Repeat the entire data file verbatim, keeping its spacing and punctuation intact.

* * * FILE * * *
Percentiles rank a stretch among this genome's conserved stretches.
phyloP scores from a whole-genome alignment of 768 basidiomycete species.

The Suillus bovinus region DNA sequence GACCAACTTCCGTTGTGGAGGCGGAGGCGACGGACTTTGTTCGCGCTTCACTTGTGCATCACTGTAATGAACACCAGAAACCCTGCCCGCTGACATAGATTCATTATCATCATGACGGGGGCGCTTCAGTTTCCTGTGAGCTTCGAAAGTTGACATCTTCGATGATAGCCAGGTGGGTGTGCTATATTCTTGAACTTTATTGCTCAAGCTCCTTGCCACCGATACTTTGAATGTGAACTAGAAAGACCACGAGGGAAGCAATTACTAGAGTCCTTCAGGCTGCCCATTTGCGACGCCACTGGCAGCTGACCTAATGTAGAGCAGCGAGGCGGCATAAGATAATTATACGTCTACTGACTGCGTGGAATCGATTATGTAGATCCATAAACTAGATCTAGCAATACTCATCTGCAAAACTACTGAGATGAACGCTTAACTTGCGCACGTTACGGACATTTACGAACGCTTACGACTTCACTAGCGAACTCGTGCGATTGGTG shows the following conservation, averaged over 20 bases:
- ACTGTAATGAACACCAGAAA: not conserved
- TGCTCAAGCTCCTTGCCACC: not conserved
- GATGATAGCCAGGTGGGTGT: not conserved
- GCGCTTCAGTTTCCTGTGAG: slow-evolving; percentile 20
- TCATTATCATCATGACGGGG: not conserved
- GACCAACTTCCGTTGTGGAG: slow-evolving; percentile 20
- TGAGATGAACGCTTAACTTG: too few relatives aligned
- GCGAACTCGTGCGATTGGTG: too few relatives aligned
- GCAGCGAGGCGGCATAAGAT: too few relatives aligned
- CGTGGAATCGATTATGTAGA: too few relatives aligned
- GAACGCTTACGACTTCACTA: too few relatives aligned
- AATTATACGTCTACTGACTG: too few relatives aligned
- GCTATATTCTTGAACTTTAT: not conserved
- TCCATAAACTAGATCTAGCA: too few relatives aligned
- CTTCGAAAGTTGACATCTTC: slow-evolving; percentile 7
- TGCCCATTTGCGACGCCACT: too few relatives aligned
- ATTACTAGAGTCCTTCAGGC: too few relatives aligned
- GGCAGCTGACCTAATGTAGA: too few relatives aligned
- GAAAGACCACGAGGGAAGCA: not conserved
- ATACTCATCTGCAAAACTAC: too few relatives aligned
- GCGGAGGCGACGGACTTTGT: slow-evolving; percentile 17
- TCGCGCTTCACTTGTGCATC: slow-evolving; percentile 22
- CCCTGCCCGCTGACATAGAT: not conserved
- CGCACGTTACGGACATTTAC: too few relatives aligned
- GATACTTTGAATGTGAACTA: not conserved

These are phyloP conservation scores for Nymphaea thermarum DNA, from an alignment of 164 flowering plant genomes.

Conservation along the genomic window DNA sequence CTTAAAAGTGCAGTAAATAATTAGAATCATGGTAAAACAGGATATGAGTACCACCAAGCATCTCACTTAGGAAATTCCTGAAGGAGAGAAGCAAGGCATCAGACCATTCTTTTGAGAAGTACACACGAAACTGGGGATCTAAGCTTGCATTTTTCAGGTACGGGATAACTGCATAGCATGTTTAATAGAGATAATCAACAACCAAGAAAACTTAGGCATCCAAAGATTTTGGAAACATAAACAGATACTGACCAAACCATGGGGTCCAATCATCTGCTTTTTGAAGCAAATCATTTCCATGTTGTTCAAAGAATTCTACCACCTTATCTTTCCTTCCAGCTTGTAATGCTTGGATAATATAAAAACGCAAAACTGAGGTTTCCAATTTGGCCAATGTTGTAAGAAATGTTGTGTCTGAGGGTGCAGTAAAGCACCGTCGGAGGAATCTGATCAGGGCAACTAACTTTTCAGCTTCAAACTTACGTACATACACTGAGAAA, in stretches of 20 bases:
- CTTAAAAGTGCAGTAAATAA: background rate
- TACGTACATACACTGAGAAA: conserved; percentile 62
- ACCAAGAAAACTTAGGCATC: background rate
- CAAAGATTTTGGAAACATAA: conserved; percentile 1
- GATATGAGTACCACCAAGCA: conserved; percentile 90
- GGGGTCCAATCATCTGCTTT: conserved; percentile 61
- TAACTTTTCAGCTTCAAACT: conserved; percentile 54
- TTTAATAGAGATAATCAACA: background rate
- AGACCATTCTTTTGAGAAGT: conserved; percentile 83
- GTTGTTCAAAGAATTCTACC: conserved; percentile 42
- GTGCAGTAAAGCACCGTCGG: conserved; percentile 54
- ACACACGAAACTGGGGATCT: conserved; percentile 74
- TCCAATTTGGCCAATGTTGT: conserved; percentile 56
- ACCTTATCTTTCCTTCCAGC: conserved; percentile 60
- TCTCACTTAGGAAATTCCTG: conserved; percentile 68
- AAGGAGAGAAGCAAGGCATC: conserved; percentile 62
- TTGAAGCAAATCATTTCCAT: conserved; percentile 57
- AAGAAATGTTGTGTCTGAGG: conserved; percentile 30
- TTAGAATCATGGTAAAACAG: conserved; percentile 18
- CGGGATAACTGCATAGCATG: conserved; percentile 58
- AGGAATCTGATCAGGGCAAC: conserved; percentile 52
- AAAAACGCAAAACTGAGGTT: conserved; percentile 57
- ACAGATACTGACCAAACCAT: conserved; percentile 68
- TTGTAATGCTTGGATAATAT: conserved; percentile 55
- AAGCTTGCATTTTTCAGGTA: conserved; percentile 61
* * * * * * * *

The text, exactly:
Percentiles rank a stretch among this genome's conserved stretches.
phyloP scores from a whole-genome alignment of 768 basidiomycete species.

The Suillus bovinus region DNA sequence GACCAACTTCCGTTGTGGAGGCGGAGGCGACGGACTTTGTTCGCGCTTCACTTGTGCATCACTGTAATGAACACCAGAAACCCTGCCCGCTGACATAGATTCATTATCATCATGACGGGGGCGCTTCAGTTTCCTGTGAGCTTCGAAAGTTGACATCTTCGATGATAGCCAGGTGGGTGTGCTATATTCTTGAACTTTATTGCTCAAGCTCCTTGCCACCGATACTTTGAATGTGAACTAGAAAGACCACGAGGGAAGCAATTACTAGAGTCCTTCAGGCTGCCCATTTGCGACGCCACTGGCAGCTGACCTAATGTAGAGCAGCGAGGCGGCATAAGATAATTATACGTCTACTGACTGCGTGGAATCGATTATGTAGATCCATAAACTAGATCTAGCAATACTCATCTGCAAAACTACTGAGATGAACGCTTAACTTGCGCACGTTACGGACATTTACGAACGCTTACGACTTCACTAGCGAACTCGTGCGATTGGTG shows the following conservation, averaged over 20 bases:
- ACTGTAATGAACACCAGAAA: not conserved
- TGCTCAAGCTCCTTGCCACC: not conserved
- GATGATAGCCAGGTGGGTGT: not conserved
- GCGCTTCAGTTTCCTGTGAG: slow-evolving; percentile 20
- TCATTATCATCATGACGGGG: not conserved
- GACCAACTTCCGTTGTGGAG: slow-evolving; percentile 20
- TGAGATGAACGCTTAACTTG: too few relatives aligned
- GCGAACTCGTGCGATTGGTG: too few relatives aligned
- GCAGCGAGGCGGCATAAGAT: too few relatives aligned
- CGTGGAATCGATTATGTAGA: too few relatives aligned
- GAACGCTTACGACTTCACTA: too few relatives aligned
- AATTATACGTCTACTGACTG: too few relatives aligned
- GCTATATTCTTGAACTTTAT: not conserved
- TCCATAAACTAGATCTAGCA: too few relatives aligned
- CTTCGAAAGTTGACATCTTC: slow-evolving; percentile 7
- TGCCCATTTGCGACGCCACT: too few relatives aligned
- ATTACTAGAGTCCTTCAGGC: too few relatives aligned
- GGCAGCTGACCTAATGTAGA: too few relatives aligned
- GAAAGACCACGAGGGAAGCA: not conserved
- ATACTCATCTGCAAAACTAC: too few relatives aligned
- GCGGAGGCGACGGACTTTGT: slow-evolving; percentile 17
- TCGCGCTTCACTTGTGCATC: slow-evolving; percentile 22
- CCCTGCCCGCTGACATAGAT: not conserved
- CGCACGTTACGGACATTTAC: too few relatives aligned
- GATACTTTGAATGTGAACTA: not conserved

These are phyloP conservation scores for Nymphaea thermarum DNA, from an alignment of 164 flowering plant genomes.

Conservation along the genomic window DNA sequence CTTAAAAGTGCAGTAAATAATTAGAATCATGGTAAAACAGGATATGAGTACCACCAAGCATCTCACTTAGGAAATTCCTGAAGGAGAGAAGCAAGGCATCAGACCATTCTTTTGAGAAGTACACACGAAACTGGGGATCTAAGCTTGCATTTTTCAGGTACGGGATAACTGCATAGCATGTTTAATAGAGATAATCAACAACCAAGAAAACTTAGGCATCCAAAGATTTTGGAAACATAAACAGATACTGACCAAACCATGGGGTCCAATCATCTGCTTTTTGAAGCAAATCATTTCCATGTTGTTCAAAGAATTCTACCACCTTATCTTTCCTTCCAGCTTGTAATGCTTGGATAATATAAAAACGCAAAACTGAGGTTTCCAATTTGGCCAATGTTGTAAGAAATGTTGTGTCTGAGGGTGCAGTAAAGCACCGTCGGAGGAATCTGATCAGGGCAACTAACTTTTCAGCTTCAAACTTACGTACATACACTGAGAAA, in stretches of 20 bases:
- CTTAAAAGTGCAGTAAATAA: background rate
- TACGTACATACACTGAGAAA: conserved; percentile 62
- ACCAAGAAAACTTAGGCATC: background rate
- CAAAGATTTTGGAAACATAA: conserved; percentile 1
- GATATGAGTACCACCAAGCA: conserved; percentile 90
- GGGGTCCAATCATCTGCTTT: conserved; percentile 61
- TAACTTTTCAGCTTCAAACT: conserved; percentile 54
- TTTAATAGAGATAATCAACA: background rate
- AGACCATTCTTTTGAGAAGT: conserved; percentile 83
- GTTGTTCAAAGAATTCTACC: conserved; percentile 42
- GTGCAGTAAAGCACCGTCGG: conserved; percentile 54
- ACACACGAAACTGGGGATCT: conserved; percentile 74
- TCCAATTTGGCCAATGTTGT: conserved; percentile 56
- ACCTTATCTTTCCTTCCAGC: conserved; percentile 60
- TCTCACTTAGGAAATTCCTG: conserved; percentile 68
- AAGGAGAGAAGCAAGGCATC: conserved; percentile 62
- TTGAAGCAAATCATTTCCAT: conserved; percentile 57
- AAGAAATGTTGTGTCTGAGG: conserved; percentile 30
- TTAGAATCATGGTAAAACAG: conserved; percentile 18
- CGGGATAACTGCATAGCATG: conserved; percentile 58
- AGGAATCTGATCAGGGCAAC: conserved; percentile 52
- AAAAACGCAAAACTGAGGTT: conserved; percentile 57
- ACAGATACTGACCAAACCAT: conserved; percentile 68
- TTGTAATGCTTGGATAATAT: conserved; percentile 55
- AAGCTTGCATTTTTCAGGTA: conserved; percentile 61